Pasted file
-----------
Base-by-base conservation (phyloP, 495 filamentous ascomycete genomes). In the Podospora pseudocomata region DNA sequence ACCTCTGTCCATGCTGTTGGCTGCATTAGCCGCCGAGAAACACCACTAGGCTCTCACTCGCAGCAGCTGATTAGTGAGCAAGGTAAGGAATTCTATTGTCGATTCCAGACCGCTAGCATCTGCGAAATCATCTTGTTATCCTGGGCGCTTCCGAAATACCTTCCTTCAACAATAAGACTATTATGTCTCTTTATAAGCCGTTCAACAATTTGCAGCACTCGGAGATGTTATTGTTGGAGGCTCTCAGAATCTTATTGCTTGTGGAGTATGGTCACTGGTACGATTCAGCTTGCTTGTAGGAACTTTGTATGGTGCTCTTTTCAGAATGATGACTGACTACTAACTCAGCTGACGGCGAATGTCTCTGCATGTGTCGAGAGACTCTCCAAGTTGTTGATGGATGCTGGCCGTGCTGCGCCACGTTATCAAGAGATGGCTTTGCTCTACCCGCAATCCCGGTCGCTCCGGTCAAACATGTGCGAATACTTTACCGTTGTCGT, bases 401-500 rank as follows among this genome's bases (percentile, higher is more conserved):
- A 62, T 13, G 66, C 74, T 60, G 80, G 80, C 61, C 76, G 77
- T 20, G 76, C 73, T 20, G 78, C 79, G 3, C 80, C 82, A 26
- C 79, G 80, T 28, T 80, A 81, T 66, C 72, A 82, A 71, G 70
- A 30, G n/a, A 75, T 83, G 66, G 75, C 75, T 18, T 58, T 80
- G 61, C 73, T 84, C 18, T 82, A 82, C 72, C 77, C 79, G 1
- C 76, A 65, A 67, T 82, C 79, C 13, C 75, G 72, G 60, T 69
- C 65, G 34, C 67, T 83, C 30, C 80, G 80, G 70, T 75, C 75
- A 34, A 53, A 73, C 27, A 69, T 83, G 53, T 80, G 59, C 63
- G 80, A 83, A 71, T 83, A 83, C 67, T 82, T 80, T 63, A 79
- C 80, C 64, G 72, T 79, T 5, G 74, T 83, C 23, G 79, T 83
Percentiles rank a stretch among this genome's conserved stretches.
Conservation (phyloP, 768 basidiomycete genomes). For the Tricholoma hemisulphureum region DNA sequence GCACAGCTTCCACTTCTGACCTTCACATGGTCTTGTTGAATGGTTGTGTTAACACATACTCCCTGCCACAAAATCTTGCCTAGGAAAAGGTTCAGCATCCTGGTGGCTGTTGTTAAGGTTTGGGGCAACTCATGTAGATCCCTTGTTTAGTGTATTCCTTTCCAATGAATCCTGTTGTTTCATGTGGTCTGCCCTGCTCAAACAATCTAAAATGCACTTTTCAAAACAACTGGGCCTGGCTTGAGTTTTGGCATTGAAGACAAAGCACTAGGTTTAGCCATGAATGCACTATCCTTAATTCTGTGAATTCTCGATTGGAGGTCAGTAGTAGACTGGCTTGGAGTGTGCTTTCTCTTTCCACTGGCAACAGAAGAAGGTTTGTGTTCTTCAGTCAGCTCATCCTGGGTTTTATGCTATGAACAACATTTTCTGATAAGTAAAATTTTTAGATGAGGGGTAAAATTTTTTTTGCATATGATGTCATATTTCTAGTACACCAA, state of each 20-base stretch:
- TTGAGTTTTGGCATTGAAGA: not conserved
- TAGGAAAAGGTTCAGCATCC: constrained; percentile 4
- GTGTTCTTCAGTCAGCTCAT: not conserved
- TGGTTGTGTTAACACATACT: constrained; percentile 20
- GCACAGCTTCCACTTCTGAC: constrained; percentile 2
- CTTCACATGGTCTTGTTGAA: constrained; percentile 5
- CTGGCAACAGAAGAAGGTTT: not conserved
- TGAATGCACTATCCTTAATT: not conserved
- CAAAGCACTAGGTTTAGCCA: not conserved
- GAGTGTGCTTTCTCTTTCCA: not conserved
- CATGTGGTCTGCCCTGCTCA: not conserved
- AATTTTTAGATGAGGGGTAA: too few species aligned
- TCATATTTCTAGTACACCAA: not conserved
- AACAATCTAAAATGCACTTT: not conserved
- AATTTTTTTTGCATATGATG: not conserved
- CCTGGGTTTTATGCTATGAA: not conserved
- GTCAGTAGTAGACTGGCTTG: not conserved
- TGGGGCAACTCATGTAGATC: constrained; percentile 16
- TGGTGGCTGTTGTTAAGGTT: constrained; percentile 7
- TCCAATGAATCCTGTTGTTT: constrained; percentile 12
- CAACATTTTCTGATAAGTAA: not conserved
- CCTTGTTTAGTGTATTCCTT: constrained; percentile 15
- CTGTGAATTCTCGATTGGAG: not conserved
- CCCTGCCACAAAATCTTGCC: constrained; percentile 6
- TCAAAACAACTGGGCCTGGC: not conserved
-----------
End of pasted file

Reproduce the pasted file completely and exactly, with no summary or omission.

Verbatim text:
Base-by-base conservation (phyloP, 495 filamentous ascomycete genomes). In the Podospora pseudocomata region DNA sequence ACCTCTGTCCATGCTGTTGGCTGCATTAGCCGCCGAGAAACACCACTAGGCTCTCACTCGCAGCAGCTGATTAGTGAGCAAGGTAAGGAATTCTATTGTCGATTCCAGACCGCTAGCATCTGCGAAATCATCTTGTTATCCTGGGCGCTTCCGAAATACCTTCCTTCAACAATAAGACTATTATGTCTCTTTATAAGCCGTTCAACAATTTGCAGCACTCGGAGATGTTATTGTTGGAGGCTCTCAGAATCTTATTGCTTGTGGAGTATGGTCACTGGTACGATTCAGCTTGCTTGTAGGAACTTTGTATGGTGCTCTTTTCAGAATGATGACTGACTACTAACTCAGCTGACGGCGAATGTCTCTGCATGTGTCGAGAGACTCTCCAAGTTGTTGATGGATGCTGGCCGTGCTGCGCCACGTTATCAAGAGATGGCTTTGCTCTACCCGCAATCCCGGTCGCTCCGGTCAAACATGTGCGAATACTTTACCGTTGTCGT, bases 401-500 rank as follows among this genome's bases (percentile, higher is more conserved):
- A 62, T 13, G 66, C 74, T 60, G 80, G 80, C 61, C 76, G 77
- T 20, G 76, C 73, T 20, G 78, C 79, G 3, C 80, C 82, A 26
- C 79, G 80, T 28, T 80, A 81, T 66, C 72, A 82, A 71, G 70
- A 30, G n/a, A 75, T 83, G 66, G 75, C 75, T 18, T 58, T 80
- G 61, C 73, T 84, C 18, T 82, A 82, C 72, C 77, C 79, G 1
- C 76, A 65, A 67, T 82, C 79, C 13, C 75, G 72, G 60, T 69
- C 65, G 34, C 67, T 83, C 30, C 80, G 80, G 70, T 75, C 75
- A 34, A 53, A 73, C 27, A 69, T 83, G 53, T 80, G 59, C 63
- G 80, A 83, A 71, T 83, A 83, C 67, T 82, T 80, T 63, A 79
- C 80, C 64, G 72, T 79, T 5, G 74, T 83, C 23, G 79, T 83
Percentiles rank a stretch among this genome's conserved stretches.
Conservation (phyloP, 768 basidiomycete genomes). For the Tricholoma hemisulphureum region DNA sequence GCACAGCTTCCACTTCTGACCTTCACATGGTCTTGTTGAATGGTTGTGTTAACACATACTCCCTGCCACAAAATCTTGCCTAGGAAAAGGTTCAGCATCCTGGTGGCTGTTGTTAAGGTTTGGGGCAACTCATGTAGATCCCTTGTTTAGTGTATTCCTTTCCAATGAATCCTGTTGTTTCATGTGGTCTGCCCTGCTCAAACAATCTAAAATGCACTTTTCAAAACAACTGGGCCTGGCTTGAGTTTTGGCATTGAAGACAAAGCACTAGGTTTAGCCATGAATGCACTATCCTTAATTCTGTGAATTCTCGATTGGAGGTCAGTAGTAGACTGGCTTGGAGTGTGCTTTCTCTTTCCACTGGCAACAGAAGAAGGTTTGTGTTCTTCAGTCAGCTCATCCTGGGTTTTATGCTATGAACAACATTTTCTGATAAGTAAAATTTTTAGATGAGGGGTAAAATTTTTTTTGCATATGATGTCATATTTCTAGTACACCAA, state of each 20-base stretch:
- TTGAGTTTTGGCATTGAAGA: not conserved
- TAGGAAAAGGTTCAGCATCC: constrained; percentile 4
- GTGTTCTTCAGTCAGCTCAT: not conserved
- TGGTTGTGTTAACACATACT: constrained; percentile 20
- GCACAGCTTCCACTTCTGAC: constrained; percentile 2
- CTTCACATGGTCTTGTTGAA: constrained; percentile 5
- CTGGCAACAGAAGAAGGTTT: not conserved
- TGAATGCACTATCCTTAATT: not conserved
- CAAAGCACTAGGTTTAGCCA: not conserved
- GAGTGTGCTTTCTCTTTCCA: not conserved
- CATGTGGTCTGCCCTGCTCA: not conserved
- AATTTTTAGATGAGGGGTAA: too few species aligned
- TCATATTTCTAGTACACCAA: not conserved
- AACAATCTAAAATGCACTTT: not conserved
- AATTTTTTTTGCATATGATG: not conserved
- CCTGGGTTTTATGCTATGAA: not conserved
- GTCAGTAGTAGACTGGCTTG: not conserved
- TGGGGCAACTCATGTAGATC: constrained; percentile 16
- TGGTGGCTGTTGTTAAGGTT: constrained; percentile 7
- TCCAATGAATCCTGTTGTTT: constrained; percentile 12
- CAACATTTTCTGATAAGTAA: not conserved
- CCTTGTTTAGTGTATTCCTT: constrained; percentile 15
- CTGTGAATTCTCGATTGGAG: not conserved
- CCCTGCCACAAAATCTTGCC: constrained; percentile 6
- TCAAAACAACTGGGCCTGGC: not conserved